Side effects of medicine. Patients may hear things when beginning a new medication or if prescribed a higher dose of medication that they already take. This concern most often affects older adults, as they usually take more medications. The higher the number of medications taken, the greater the possibility of auditory hallucinations due to the medications’ interactions. A number of psychiatric medications, sleeping pills, seizure medications and, in some rare cases, antibiotics may contribute to auditory hallucinations.
Sleep issues. It is normal to hear a sound while falling asleep or waking up, but auditory hallucinations are more likely if patients fall asleep randomly, such as in narcolepsy, or if they have difficulty falling asleep, such as in insomnia.
Thyroid disease. The thyroid gland produces hormones that regulate the body’s metabolic rate, as well as heart and digestive function, muscle control, brain development, mood, and bone maintenance. Myxedema is a rare condition in which the thyroid gland is not generating enough hormone, resulting in dangerously low levels. This life-threatening condition may also produce auditory hallucinations.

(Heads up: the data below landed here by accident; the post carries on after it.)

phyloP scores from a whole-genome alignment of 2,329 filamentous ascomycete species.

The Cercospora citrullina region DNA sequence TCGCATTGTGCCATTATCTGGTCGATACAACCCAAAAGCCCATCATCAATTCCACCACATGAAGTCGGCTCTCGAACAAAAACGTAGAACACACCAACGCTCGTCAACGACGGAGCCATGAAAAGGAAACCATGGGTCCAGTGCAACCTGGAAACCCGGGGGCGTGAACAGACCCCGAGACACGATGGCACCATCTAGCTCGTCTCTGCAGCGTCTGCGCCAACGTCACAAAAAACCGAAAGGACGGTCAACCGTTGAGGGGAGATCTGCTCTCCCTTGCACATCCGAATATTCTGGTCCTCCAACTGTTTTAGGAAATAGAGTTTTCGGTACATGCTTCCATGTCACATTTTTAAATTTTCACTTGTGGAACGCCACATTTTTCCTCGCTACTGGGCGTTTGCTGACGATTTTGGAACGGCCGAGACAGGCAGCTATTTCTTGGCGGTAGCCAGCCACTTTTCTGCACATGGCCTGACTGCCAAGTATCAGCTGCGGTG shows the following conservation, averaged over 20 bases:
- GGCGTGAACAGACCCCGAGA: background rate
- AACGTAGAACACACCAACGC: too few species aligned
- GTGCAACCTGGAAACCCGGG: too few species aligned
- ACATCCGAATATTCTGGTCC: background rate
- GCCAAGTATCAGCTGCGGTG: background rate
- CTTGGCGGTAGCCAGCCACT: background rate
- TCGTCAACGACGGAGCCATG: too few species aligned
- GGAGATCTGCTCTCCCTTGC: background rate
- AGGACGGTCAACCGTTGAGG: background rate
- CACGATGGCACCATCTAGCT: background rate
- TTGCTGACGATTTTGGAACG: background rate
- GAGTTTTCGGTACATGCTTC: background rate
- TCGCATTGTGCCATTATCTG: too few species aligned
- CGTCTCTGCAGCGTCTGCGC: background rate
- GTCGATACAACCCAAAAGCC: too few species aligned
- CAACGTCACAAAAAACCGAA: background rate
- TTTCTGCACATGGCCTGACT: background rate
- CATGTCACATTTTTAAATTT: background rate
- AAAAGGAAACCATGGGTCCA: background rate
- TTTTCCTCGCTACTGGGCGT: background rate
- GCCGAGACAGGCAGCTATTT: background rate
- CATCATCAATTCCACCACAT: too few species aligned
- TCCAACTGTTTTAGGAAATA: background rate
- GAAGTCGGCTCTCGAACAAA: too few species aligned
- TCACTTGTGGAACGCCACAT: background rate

If a patient comes to you complaining of auditory hallucinations, taking the time to get to know their medical background and behaviors can help determine the cause and, ultimately, the treatment. Of course, when establishing the cause of auditory hallucinations, the audiological and medical history usually rules out many of these factors. If audiologists are concerned about a patient with auditory hallucinations, they should refer the patient to the primary care provider and possibly to a psychologist for further evaluation.
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December 2018
Volume 23, Issue 12